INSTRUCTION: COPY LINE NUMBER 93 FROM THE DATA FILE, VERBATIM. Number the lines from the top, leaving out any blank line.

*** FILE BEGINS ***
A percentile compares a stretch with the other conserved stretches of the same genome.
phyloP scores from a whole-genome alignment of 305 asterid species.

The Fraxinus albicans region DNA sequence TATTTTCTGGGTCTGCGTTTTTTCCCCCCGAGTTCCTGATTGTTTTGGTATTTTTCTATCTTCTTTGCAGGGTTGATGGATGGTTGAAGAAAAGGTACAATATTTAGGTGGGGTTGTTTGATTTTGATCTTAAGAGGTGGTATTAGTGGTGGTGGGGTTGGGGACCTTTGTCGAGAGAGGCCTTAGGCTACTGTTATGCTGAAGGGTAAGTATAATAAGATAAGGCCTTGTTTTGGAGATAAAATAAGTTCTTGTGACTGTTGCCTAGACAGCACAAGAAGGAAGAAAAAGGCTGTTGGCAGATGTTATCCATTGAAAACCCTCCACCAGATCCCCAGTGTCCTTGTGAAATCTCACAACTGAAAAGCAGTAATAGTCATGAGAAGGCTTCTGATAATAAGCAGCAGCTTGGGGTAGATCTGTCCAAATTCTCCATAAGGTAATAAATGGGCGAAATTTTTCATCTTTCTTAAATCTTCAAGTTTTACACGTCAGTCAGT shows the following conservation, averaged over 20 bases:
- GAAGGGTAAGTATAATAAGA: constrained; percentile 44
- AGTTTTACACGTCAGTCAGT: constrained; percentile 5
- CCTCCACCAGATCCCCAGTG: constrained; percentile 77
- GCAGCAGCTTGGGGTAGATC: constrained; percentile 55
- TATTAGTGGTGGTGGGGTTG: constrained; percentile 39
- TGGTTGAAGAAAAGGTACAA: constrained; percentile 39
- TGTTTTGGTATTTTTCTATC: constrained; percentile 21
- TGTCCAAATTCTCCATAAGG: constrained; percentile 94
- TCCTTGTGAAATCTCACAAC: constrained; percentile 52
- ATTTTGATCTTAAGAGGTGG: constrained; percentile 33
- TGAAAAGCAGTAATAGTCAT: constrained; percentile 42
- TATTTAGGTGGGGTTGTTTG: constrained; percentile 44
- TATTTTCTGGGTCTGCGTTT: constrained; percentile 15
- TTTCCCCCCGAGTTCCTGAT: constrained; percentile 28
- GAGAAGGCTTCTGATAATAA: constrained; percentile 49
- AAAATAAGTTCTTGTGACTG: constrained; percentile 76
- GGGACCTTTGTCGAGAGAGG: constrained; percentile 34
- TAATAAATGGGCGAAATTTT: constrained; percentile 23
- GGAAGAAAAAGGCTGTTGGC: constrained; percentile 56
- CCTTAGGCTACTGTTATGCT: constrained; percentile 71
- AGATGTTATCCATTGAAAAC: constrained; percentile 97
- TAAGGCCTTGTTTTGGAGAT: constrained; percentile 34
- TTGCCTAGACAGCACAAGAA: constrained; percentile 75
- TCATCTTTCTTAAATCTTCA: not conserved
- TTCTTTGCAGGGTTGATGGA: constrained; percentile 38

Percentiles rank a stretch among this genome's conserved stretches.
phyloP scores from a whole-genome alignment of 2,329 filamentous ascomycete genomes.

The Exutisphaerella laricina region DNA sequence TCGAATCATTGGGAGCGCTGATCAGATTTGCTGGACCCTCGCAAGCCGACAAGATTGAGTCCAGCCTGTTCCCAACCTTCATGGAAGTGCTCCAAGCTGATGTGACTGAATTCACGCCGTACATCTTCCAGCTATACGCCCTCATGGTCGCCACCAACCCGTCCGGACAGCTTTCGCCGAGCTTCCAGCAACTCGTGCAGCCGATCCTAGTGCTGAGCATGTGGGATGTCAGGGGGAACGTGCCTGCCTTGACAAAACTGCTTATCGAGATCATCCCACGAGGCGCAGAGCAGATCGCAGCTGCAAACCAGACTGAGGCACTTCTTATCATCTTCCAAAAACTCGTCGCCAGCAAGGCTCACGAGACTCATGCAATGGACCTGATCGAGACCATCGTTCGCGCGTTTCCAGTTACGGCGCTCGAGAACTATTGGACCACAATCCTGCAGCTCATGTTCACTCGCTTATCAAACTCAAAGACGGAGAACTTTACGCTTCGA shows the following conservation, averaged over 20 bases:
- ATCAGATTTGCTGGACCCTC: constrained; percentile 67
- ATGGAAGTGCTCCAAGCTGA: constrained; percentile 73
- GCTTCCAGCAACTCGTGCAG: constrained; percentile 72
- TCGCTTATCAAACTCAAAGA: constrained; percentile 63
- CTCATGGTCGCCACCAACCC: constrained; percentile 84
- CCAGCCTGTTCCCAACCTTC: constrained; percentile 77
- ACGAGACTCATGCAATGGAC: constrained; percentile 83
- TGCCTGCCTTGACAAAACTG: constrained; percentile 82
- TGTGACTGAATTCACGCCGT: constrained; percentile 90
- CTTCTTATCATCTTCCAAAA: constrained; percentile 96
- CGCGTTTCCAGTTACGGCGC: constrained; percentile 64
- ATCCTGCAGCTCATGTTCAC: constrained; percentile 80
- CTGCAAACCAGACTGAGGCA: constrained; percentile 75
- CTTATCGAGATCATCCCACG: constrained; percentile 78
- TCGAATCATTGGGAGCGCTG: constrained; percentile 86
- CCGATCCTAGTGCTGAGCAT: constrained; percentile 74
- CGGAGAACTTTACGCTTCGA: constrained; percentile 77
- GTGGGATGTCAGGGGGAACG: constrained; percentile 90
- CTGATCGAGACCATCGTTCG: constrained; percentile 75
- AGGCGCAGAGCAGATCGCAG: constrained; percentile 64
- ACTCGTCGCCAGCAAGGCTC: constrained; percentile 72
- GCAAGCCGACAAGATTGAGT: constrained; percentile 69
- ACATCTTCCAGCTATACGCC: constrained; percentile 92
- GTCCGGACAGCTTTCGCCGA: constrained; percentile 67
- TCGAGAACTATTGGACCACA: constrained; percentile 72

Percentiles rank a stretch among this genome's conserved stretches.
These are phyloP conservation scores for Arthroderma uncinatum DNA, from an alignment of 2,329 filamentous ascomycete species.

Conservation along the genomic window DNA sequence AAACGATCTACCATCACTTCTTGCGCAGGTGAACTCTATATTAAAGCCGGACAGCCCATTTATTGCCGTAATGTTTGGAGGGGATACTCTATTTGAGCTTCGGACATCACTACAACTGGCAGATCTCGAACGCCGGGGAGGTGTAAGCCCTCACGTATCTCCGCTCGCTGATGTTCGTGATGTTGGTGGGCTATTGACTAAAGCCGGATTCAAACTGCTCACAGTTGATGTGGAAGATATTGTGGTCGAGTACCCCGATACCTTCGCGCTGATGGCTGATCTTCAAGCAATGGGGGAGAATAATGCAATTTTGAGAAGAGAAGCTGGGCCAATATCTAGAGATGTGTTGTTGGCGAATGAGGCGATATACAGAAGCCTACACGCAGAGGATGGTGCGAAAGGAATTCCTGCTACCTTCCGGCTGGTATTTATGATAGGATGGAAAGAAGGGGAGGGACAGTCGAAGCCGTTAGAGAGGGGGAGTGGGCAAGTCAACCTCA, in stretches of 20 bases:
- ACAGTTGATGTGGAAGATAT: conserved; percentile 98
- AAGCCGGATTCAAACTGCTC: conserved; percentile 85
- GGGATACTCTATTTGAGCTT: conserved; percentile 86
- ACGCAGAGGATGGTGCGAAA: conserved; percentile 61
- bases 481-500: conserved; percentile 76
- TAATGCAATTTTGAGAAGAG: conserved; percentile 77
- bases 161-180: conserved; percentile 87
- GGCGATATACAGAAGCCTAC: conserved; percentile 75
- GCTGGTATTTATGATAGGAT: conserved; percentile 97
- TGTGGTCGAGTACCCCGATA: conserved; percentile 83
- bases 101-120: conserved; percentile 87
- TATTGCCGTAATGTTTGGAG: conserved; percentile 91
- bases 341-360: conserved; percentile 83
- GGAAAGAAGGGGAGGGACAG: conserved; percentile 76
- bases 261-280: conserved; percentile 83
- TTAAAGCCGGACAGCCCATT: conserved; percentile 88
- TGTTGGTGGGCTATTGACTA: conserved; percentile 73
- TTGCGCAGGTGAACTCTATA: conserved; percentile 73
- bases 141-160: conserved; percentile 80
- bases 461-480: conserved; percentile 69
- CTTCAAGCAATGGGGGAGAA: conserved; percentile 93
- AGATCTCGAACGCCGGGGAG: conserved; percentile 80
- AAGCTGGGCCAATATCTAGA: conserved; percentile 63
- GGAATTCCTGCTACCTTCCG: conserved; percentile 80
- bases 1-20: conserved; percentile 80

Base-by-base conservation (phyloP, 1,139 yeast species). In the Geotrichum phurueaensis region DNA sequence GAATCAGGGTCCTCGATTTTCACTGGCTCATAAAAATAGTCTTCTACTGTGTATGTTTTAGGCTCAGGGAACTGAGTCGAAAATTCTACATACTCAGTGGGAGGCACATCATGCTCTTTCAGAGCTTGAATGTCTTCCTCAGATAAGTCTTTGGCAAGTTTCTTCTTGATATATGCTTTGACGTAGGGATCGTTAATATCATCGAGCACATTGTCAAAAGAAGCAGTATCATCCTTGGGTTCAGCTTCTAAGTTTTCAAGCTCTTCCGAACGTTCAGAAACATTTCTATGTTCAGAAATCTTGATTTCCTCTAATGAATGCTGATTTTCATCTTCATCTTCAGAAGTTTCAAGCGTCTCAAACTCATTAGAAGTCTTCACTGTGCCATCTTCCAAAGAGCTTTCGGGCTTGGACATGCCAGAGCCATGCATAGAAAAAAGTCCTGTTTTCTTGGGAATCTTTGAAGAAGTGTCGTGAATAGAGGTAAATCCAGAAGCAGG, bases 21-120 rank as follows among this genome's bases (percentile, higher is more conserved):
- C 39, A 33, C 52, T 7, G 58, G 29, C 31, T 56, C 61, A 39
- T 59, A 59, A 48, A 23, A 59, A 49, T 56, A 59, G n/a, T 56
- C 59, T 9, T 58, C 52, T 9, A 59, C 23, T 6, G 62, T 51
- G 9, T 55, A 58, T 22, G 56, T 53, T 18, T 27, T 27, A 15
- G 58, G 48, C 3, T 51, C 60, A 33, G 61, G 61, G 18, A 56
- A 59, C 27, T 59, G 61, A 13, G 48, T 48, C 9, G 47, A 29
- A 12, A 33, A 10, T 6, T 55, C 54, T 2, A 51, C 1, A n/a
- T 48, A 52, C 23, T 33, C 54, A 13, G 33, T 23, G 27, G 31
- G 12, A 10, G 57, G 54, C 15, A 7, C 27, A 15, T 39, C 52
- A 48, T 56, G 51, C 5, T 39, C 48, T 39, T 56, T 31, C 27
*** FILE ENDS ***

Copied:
- T 48, A 52, C 23, T 33, C 54, A 13, G 33, T 23, G 27, G 31